Arts and tech collide at CONTACT: The Ammerman Center Symposium
Just a few days after a tropical storm delayed their arrival, Connecticut College's newest students - 509 members of the Class of 2015 and 30 transfer students - arrived this morning to balloons, banners and busy excitement. View a slide show of Arrival Day 2011.
At a welcome assembly, Martha Merrill '84, dean of admission and financial aid, said the newest Camels include a national curling champion, an origami artist, a glockenspiel player, a nationally ranked squash player, a roller coaster enthusiast, a military artifact collector, a competitive Pokemon player and a former world Irish step dance champion. With Connecticut College in the midst of its Centennial celebration, Merrill compared the Class of 2015 with the College's first class, which matriculated in 1915. This year's class hails from 29 states and 16 countries, including Afghanistan, China, France, Finland, Colombia, Latvia, Malaysia Tunisia and Thailand, she said, while the College's original class of 163 was made up almost entirely of Connecticut students (with one pioneering woman who traveled all the way from Texas). And the original students were all women and all white - a sharp contrast to today's diverse group of co-eds, 17 percent of whom are domestic students of color.
Merrill also pointed out a few fun facts about the class. "Your first and last names create some interesting patterns," she told the new students. "We have the beginnings of a fast-food dynasty, as there is a Pickel, a Berger, a Hamburger and a Macdonald - but alas no Fries. There's a Cook - and what will they make of Kidney, Rice, Coffee and Crust?"
She added that several students had "colorful" last names, including Brown, Brunette, Gray, Green, Goldsmith, Redstone and Tan, and that others paid homage to U.S. Presidents with names like Jefferson, Jackson, Adams, Madison and Taylor.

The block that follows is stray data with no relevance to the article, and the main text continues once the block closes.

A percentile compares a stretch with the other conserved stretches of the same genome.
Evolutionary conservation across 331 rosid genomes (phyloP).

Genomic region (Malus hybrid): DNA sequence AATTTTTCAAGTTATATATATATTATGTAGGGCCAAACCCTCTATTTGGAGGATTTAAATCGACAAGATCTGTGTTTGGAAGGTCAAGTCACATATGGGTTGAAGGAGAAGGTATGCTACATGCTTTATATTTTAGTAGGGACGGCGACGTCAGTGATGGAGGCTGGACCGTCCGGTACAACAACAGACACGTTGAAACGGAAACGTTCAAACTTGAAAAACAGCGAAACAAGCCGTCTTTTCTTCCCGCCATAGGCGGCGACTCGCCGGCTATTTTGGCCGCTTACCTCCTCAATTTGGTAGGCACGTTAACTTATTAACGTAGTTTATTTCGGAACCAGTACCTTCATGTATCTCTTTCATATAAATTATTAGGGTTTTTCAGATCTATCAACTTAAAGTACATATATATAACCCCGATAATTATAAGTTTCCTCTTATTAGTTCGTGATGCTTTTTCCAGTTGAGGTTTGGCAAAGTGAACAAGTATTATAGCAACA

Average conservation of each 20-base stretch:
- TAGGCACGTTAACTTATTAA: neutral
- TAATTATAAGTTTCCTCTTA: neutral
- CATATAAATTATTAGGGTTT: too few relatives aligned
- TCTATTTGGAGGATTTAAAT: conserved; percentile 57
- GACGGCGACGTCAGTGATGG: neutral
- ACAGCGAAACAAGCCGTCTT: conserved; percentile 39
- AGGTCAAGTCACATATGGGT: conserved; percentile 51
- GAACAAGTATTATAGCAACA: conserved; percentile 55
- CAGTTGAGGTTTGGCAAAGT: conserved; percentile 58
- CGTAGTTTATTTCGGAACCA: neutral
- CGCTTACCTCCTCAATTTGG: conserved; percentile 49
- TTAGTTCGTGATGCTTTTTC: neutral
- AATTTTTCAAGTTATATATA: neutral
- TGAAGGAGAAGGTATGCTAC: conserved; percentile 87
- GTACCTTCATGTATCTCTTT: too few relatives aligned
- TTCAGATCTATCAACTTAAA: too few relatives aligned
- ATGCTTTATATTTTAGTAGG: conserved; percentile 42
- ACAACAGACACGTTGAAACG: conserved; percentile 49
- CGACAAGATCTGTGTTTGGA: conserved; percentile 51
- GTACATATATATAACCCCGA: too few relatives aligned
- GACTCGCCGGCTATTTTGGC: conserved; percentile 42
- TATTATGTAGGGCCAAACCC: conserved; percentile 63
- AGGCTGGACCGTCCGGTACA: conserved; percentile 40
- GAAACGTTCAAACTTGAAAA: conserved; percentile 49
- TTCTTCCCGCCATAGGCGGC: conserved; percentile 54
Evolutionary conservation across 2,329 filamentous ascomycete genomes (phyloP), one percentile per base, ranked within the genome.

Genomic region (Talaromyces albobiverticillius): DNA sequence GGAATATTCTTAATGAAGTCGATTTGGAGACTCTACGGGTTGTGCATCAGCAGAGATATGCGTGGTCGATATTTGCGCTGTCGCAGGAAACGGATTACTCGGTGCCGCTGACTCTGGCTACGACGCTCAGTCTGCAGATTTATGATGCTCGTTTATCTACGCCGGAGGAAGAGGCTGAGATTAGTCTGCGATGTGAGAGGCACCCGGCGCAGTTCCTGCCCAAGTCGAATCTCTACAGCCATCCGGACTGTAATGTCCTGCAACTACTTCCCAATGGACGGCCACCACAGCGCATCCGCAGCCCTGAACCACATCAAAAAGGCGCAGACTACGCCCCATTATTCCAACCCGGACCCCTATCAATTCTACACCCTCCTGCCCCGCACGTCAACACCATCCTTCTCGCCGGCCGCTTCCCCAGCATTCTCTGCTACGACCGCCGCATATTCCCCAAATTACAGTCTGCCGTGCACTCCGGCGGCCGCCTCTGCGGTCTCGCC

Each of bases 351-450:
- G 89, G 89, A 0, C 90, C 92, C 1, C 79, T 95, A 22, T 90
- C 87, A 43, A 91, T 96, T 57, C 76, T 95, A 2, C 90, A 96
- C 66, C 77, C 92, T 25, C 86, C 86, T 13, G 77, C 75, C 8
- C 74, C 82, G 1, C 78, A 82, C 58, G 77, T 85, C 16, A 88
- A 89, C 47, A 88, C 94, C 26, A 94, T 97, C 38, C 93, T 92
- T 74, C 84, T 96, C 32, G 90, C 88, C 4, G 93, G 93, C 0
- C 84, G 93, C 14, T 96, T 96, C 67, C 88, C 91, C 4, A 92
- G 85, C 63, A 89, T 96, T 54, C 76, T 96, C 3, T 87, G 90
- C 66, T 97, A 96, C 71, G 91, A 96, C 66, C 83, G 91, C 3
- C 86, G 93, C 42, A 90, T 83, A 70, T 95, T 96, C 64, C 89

Also at the assembly, President Leo I. Higdon Jr. welcomed what he called an "exceptional group" of new students. "Your admission materials reveal outstanding accomplishments, academically and personally," he said. "You have set the bar very high for yourselves and, frankly, much will be expected of you here."
The event kicked off a four-day orientation during which students will learn about everything from the College's Honor Code to its study abroad and internship programs. The students will also meet with their faculty advisers, take placement tests, learn about community service opportunities and get to know their classmates at a variety of social events, like the annual "Batch Blast," a social gathering and picnic established by an anonymous donor in honor of Esther Batchelder '19.
The orientation week culminates with the Centennial Convocation, a meeting of the entire College community to celebrate the formal beginning of the academic year. Centennial Convocation is Tuesday, Sept. 6, at 4 p.m. in Palmer Auditorium. Tiana Hercules, a 2004 Connecticut College graduate and attorney with the Center for Medicare Advocacy Inc., will give the keynote address, "A Gift and a Responsibility: Bridging the Spirit of Liberal Arts and Social Justice."
Other fun facts about the Class of 2015 (From Dean Martha Merrill's welcome address):
- The class was chosen from a near-record 5,242 applicants.
- Students in the class applied to an average of nine colleges.
- For students who come from high schools that rank, 56 percent ranked in the top 10 percent; 89 ranked in the top quintile.
- Students hail from 390 different high schools. The smallest had a senior class of 6, while the largest had 950 seniors. - Top anticipated majors include psychology, biological sciences, English, international relations, economics, history, environmental studies, government, math and biochemistry.
- 21 students are children or grandchildren of Connecticut College alumni.
- 15 percent of the class is made up of first generation college students. - Members of the class speak dozens of languages, including Somali, Bengali, Japanese, Chinese, Gujurati, Vietnamese, Arabic, Tagalog, Russian, Korean, Hungarian and Hebrew.
- The most popular first names are Sarah (or Sara), Michael, Caroline and James.